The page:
From hurricanes to wildfires, 2017 brought the world a number of natural disasters — as well as some tech to deal with them. We have more information than ever following a disaster thanks to unmanned aerial vehicles (UAVs) and sophisticated satellites that can capture images of disasters from the air, but we are still working on ways to process the data so it is valuable for relief efforts. That’s where deep learning comes in, says the World Bank in collaboration with WeRobotics and OpenAerialMap.
On Jan. 10, 2018, World Bank issued an artificial intelligence (AI) challenge to explore how deep learning could be used in the wake of natural disasters. Deep learning is what enables AI to recognize patterns in images, sounds, and other data using a neural network that mirrors our own grey matter. This deep learning software is what helps Alexa recognize speech patterns, Google Translate to interpret entire sentences, and Facebook’s AI labs to automatically identify and tag users in uploaded photographs.
AI could be used to catalog aerial images in the critical periods following disasters and help first responders and humanitarian aid agencies aggregate information. Sorting images quickly en masse would make it easier to assess which areas need immediate assistance, what the clearest paths in and out of a disaster site are, and where the most infrastructure damage is.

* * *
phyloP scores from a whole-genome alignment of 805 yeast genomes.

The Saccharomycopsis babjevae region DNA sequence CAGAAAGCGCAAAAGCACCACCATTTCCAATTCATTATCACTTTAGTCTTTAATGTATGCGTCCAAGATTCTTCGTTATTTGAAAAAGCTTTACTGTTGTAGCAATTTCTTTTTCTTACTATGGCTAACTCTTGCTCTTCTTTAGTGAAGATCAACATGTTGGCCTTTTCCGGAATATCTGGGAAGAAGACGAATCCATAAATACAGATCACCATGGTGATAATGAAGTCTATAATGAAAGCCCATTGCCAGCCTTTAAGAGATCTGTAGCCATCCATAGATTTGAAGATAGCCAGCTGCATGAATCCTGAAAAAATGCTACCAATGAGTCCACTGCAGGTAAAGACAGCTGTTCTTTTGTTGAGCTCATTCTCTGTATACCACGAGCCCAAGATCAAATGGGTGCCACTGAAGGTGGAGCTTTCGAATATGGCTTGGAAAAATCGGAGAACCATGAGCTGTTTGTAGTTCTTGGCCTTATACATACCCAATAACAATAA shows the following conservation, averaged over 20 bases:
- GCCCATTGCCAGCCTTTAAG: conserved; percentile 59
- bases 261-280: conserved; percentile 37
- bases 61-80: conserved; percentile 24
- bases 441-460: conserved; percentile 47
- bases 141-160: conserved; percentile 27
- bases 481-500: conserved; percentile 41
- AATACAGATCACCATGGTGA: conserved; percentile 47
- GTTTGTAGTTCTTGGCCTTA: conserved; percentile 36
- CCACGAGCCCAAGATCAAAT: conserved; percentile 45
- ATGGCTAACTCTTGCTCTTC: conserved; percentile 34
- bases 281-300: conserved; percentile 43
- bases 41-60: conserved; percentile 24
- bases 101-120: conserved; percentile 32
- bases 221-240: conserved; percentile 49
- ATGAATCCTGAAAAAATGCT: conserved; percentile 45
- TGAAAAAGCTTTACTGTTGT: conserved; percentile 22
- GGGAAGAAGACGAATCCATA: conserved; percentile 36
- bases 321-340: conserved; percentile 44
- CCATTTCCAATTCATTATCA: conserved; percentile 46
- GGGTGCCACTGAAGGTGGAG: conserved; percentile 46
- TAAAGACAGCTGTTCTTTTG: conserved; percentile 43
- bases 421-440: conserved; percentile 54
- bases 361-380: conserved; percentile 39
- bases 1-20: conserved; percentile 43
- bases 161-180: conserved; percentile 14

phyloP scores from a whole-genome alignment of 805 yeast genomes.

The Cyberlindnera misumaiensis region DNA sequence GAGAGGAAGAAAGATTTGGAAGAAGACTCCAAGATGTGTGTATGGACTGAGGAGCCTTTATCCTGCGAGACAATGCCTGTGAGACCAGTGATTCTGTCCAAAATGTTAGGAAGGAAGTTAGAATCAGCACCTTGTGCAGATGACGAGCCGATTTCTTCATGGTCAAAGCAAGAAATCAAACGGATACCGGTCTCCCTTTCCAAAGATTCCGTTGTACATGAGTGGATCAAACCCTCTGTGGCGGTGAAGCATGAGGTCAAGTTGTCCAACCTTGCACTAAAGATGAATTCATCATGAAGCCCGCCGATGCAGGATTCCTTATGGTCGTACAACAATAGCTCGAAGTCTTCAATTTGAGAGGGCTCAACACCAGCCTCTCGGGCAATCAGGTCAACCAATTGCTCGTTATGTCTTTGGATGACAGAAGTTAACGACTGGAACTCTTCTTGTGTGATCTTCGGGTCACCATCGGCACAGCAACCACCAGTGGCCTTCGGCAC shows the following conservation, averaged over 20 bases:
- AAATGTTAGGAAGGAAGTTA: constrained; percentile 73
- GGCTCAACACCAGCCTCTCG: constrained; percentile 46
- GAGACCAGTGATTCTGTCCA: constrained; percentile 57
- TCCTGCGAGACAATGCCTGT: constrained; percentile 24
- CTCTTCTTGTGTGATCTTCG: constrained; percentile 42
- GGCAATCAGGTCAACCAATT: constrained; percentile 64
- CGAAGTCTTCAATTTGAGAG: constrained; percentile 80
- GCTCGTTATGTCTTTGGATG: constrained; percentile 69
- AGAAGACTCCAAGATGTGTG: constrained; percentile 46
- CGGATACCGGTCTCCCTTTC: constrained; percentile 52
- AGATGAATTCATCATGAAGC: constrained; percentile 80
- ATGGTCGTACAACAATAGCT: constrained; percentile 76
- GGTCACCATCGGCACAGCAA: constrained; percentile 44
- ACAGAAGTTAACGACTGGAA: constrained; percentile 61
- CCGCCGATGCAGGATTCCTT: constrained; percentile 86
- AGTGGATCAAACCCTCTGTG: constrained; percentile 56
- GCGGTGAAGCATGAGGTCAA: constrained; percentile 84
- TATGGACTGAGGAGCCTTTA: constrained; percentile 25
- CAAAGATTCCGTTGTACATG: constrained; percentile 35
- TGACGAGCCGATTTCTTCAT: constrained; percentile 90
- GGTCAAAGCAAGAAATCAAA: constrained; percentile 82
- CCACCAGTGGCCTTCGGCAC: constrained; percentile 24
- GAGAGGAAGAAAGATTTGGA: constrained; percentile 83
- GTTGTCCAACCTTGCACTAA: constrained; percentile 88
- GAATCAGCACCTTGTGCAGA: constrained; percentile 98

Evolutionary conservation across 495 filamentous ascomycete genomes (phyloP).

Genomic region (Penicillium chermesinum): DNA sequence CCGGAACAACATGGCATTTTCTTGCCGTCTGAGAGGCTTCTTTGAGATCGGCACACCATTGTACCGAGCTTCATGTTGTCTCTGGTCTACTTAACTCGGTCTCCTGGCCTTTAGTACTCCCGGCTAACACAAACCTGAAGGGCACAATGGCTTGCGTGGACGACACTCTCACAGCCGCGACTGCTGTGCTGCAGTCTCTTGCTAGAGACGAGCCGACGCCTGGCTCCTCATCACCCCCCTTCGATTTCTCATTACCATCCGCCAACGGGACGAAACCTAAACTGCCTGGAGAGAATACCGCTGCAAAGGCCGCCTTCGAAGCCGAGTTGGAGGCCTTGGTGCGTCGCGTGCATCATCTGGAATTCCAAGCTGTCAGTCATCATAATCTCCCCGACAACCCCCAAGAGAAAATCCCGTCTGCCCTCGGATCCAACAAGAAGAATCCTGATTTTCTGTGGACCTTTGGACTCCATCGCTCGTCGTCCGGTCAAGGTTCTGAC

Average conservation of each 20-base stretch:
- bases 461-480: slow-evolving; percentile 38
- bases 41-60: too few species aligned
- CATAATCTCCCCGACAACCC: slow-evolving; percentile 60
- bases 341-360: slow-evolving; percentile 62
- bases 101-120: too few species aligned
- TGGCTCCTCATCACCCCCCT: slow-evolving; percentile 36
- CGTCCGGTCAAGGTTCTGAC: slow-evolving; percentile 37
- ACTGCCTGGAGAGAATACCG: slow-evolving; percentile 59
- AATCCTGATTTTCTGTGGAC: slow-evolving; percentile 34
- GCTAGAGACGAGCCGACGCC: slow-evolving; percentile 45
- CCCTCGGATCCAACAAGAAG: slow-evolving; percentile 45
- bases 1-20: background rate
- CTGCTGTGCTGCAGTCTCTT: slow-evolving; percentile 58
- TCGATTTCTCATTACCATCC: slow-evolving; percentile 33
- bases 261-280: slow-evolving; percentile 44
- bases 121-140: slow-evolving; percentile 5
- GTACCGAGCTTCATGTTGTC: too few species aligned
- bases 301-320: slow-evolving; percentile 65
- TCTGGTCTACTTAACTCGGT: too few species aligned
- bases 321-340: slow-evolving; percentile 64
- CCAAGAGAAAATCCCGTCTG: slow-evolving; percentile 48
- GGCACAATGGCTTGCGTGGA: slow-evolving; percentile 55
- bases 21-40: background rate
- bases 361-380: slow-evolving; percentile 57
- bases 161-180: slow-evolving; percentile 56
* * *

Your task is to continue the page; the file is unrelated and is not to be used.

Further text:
The AI challenge announcement by WeRobotics founder Patrick Meier focuses on Pacific Island countries, which are vulnerable to earthquakes, tsunamis, storm surges, volcanic eruptions, landslides, and droughts. In the last decade alone, major cyclones have caused millions of dollars of damage in hundreds of islands, including Fiji and Samoa, Meier wrote.
The World Bank’s UAVs for Disaster Resilience Program captured about 80 square km (31 square miles) of high-resolution aerial imagery in the island of Tonga. Now, the World Bank is challenging participants to develop machine learning algorithms that will analyze this imagery without human assistance. In future, that learning will be “applied to new imagery to speed up baseline analysis and damage assessments,” according to the announcement.
In particular, developers should focus on trees and roads. The algorithms need to identify all coconut, banana, papaya, and mango trees and their locations with at least 80 percent accuracy, since the loss of those critical food production trees would impact both food security for island residents and their economies following a disaster.
The automated imagery analysis should also assess road conditions, like whether they are paved and how many lanes they have. Road assessments for disaster area could allow first responders to plan which roads to use to transport aid effectively.
In an era of increased social media, tailored advertising, and big data, it’s easy to forget that AI can be used for more than just improving home technology and the user experience. This challenge from the World Bank and its collaborators is a welcomed reminder that deep learning could prove useful in humanitarian aid efforts as well.